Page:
I finally read my first e-book.
OK, call me late to the party, late adopter, troglodyte. Tell me, “Welcome to the twenty-first century.” Ask me if I have indoor plumbing.
So, here’s how it went.
Last Christmas I told the family, “If you want ideas, you can get me an e-reader or a submersible blender.” As the presents went around, a Kindle Fire came my way. The first thing I did, of course, was download a bunch of free books, one of
which was The Adventures of Sherlock Holmes. On the long drive home, after the sun had set and conversation had waned in the car, I pulled out my Kindle Fire and started reading. The backlight feature was nice so as not to disturb sleeping passengers.
Over the next few months I pulled it out and kept reading at the book on different trips. Since each each of Sherlock’s cases stand alone, it worked well to read over several months. And, as they say, being able to carry much reading material around in a compact device is a plus.
One problem was special characters. Every time £ appeared (which you would expect, in a British book, to be frequently) or French words with accents, the codes appeared rather than the symbols themselves. No one bothered to take time to fix them. Then again, perhaps you should remind me not to complain since the e-book was free.
I also downloaded some manuscripts and other documents that needed review for IVP. This was a less satisfactory experience. I had no way to make notes on the device (I was working from a PDF not an e-pub file) or to do searches. But using the keyboard for notes even with e-pub files was as tedious as texting with a keypad. But the main problem, I think, was not having enough text available in front of me in one view.
I’ve also downloaded magazines for which I have print subscriptions. I’ve read whole issues in e-format. I don’t find it a particularly better or worse experience. Reading in bed and not disturbing my wife with a light or my page turning was an advantage. All things being equal, I probably lean a bit toward print, but that may just be habit.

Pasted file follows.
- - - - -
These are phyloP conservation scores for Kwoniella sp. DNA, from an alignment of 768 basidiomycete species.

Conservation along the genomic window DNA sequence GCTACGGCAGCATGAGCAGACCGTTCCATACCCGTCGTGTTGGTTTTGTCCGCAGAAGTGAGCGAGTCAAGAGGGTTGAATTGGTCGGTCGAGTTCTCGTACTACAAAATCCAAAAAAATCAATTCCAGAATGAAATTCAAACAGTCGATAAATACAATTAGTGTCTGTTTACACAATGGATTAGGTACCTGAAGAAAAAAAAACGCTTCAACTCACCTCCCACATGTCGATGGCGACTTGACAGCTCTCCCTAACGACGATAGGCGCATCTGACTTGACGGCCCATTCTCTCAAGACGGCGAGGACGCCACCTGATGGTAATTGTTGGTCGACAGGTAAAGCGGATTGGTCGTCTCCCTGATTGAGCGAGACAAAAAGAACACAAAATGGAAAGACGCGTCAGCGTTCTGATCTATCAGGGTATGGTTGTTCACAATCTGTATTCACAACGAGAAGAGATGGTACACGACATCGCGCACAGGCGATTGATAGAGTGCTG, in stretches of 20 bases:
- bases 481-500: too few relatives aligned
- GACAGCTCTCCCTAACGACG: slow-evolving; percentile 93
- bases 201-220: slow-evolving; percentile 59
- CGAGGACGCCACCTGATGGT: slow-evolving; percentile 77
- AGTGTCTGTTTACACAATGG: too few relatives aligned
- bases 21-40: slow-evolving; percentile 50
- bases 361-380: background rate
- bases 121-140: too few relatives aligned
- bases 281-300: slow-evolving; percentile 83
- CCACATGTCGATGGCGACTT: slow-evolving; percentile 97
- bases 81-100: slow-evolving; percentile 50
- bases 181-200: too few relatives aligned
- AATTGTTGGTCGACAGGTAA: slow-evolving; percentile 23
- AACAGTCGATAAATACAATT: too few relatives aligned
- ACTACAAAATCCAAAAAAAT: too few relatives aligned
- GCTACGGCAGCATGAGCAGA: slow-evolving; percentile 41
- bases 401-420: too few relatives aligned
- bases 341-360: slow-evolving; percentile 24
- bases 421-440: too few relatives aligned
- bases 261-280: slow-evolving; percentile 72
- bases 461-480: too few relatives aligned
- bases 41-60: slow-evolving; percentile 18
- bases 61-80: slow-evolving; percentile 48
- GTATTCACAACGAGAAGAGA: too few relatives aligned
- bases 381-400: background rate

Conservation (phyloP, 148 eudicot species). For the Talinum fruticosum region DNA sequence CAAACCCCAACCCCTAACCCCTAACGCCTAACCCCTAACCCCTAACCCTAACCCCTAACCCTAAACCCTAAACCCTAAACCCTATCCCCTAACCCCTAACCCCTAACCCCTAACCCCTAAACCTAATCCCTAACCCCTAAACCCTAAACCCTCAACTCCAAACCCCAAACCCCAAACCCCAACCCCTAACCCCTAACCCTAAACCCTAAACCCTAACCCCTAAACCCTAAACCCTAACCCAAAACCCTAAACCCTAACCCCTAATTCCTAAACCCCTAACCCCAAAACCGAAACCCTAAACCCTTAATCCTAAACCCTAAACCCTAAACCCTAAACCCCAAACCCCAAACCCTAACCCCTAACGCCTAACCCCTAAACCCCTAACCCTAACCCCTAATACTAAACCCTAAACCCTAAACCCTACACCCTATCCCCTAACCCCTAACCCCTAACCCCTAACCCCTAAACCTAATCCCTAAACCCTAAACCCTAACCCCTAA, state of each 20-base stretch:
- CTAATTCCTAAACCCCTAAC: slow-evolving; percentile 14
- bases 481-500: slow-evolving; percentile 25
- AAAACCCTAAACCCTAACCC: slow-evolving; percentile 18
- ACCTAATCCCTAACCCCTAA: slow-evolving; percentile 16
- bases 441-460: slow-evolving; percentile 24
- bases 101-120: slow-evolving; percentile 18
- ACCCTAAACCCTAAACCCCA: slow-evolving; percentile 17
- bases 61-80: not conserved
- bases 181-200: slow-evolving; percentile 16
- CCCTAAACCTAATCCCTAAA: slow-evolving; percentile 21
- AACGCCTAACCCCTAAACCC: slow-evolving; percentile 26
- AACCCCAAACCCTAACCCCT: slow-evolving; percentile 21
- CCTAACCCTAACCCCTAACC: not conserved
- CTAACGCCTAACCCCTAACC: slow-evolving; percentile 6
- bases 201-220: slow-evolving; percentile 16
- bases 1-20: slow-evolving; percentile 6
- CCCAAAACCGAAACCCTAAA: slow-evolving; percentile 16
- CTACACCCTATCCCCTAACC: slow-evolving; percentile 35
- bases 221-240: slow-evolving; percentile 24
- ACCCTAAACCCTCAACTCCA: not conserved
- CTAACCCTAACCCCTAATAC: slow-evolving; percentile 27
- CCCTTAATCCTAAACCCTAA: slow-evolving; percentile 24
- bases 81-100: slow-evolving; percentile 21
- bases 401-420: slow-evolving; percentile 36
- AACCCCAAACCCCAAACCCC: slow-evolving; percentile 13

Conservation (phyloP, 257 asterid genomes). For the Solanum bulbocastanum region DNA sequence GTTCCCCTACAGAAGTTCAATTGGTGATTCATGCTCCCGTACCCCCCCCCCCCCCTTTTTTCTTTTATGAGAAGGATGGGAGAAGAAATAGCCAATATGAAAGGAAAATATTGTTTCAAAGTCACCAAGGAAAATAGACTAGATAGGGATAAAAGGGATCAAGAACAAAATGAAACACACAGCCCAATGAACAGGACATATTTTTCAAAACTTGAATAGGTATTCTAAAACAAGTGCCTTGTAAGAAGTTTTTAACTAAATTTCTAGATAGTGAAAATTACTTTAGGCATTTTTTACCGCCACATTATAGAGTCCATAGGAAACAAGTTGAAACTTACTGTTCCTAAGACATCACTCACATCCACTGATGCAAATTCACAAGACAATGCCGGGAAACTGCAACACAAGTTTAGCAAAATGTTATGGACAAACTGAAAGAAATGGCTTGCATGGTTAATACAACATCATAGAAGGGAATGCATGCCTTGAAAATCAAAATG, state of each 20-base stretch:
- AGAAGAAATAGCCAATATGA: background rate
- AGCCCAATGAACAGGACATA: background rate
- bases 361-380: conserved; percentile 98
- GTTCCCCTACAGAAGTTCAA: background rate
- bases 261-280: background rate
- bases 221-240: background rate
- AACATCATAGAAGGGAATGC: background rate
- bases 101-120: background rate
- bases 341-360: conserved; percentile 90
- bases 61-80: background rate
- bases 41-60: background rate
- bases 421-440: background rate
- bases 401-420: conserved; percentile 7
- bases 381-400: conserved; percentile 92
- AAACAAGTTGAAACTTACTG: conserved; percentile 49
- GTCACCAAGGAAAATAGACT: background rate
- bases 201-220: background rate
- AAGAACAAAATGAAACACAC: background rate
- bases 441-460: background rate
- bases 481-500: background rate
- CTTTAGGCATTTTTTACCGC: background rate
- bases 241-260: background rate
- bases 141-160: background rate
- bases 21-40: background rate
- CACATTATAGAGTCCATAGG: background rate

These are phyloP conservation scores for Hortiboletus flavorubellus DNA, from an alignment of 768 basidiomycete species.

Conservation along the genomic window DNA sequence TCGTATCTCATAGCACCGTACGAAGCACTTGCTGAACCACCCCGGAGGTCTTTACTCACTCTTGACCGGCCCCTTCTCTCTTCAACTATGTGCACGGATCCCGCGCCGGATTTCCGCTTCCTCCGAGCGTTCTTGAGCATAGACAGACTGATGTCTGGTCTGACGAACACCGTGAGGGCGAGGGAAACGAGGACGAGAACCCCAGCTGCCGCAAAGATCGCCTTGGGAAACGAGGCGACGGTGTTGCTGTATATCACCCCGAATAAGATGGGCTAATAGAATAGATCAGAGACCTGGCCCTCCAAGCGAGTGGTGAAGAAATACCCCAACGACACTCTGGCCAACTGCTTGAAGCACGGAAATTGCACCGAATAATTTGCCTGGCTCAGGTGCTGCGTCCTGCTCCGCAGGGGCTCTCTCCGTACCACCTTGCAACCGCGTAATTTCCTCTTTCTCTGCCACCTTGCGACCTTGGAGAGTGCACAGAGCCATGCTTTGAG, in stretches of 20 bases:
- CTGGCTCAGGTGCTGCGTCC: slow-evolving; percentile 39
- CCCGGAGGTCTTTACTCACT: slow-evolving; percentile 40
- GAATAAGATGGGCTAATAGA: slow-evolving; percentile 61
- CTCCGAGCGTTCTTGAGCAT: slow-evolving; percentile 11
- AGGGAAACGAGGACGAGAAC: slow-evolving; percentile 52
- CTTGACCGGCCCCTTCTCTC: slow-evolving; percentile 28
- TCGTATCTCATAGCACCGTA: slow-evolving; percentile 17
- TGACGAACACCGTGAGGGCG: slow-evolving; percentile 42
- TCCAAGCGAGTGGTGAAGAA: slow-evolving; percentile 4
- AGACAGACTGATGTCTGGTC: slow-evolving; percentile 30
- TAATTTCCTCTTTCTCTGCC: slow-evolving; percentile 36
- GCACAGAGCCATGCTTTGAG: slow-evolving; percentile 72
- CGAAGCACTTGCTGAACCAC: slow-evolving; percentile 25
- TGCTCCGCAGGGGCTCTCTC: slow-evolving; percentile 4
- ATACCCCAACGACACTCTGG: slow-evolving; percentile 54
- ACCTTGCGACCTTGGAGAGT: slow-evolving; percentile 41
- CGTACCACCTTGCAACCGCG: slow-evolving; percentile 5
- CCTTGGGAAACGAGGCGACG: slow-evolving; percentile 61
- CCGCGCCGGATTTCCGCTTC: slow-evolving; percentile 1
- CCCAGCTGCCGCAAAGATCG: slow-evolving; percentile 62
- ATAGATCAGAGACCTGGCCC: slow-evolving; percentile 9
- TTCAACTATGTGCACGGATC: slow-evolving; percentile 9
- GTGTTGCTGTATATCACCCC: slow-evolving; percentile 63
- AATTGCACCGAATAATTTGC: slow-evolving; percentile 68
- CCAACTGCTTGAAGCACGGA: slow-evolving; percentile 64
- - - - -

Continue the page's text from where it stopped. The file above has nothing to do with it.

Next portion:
For years I’ve been saying that e-books are the new mass market paperback–great for light reading but difficult for most things more serious. That was the pattern of e-book sales. Now my personal experience confirms that too.
Now in case you’re looking for birthday ideas, remember I’m still in the market for a submersible blender.
3 thoughts on “I Finally Read My First e-Book”
I resisted both the submersible blender and the e-reader. Having now tried both, I vote for the blender. It doesn’t do everything a pitcher blender does, but it’s easier to clean up – unless you hold it wrong and splatter the entire kitchen.
As for the e-reader, may heaven bless those who love them. Me, I like a book to have a beginning, a middle, and an end. When I’ve finished reading it, I like to put it in my guest room for friends to enjoy. Then I like to pick up another book, with a different cover, different interior design, different paper, different smell, different heft. I lose all those sensory experiences with an e-reader. Worse, when I finish a book I still have the same e-reader, so it doesn’t feel like I’ve finished at all. It’s like a whole library without punctuation. Nothing ever starts or stops. It’s all still there, like Sisyphus’s stone.
LaVonne, bless you–on both counts. May your tribe increase, though the force of technology suggests it will be otherwise.
I’ve yet to purchase one of these technological curiosities. And, unlike you, I haven’t added it quite yet to my gift list. The shortcomings you identified are the main reasons for my reluctance to procure one.
I have, however, added the Kindle app to my desktop mac. Used it to purchase several volumes I already have in my physical library. Why? So that I can conduct swift and comprehensive word searches for several research projects. So far my results with this process have been quite good.
Oh, and I did download a few free public domain works that I’ve not had time to begin reading. Primarily I’ve downloaded fiction by George MacDonald. I figure that anyone so admired by C.S. Lewis is an author worth exploring . . .
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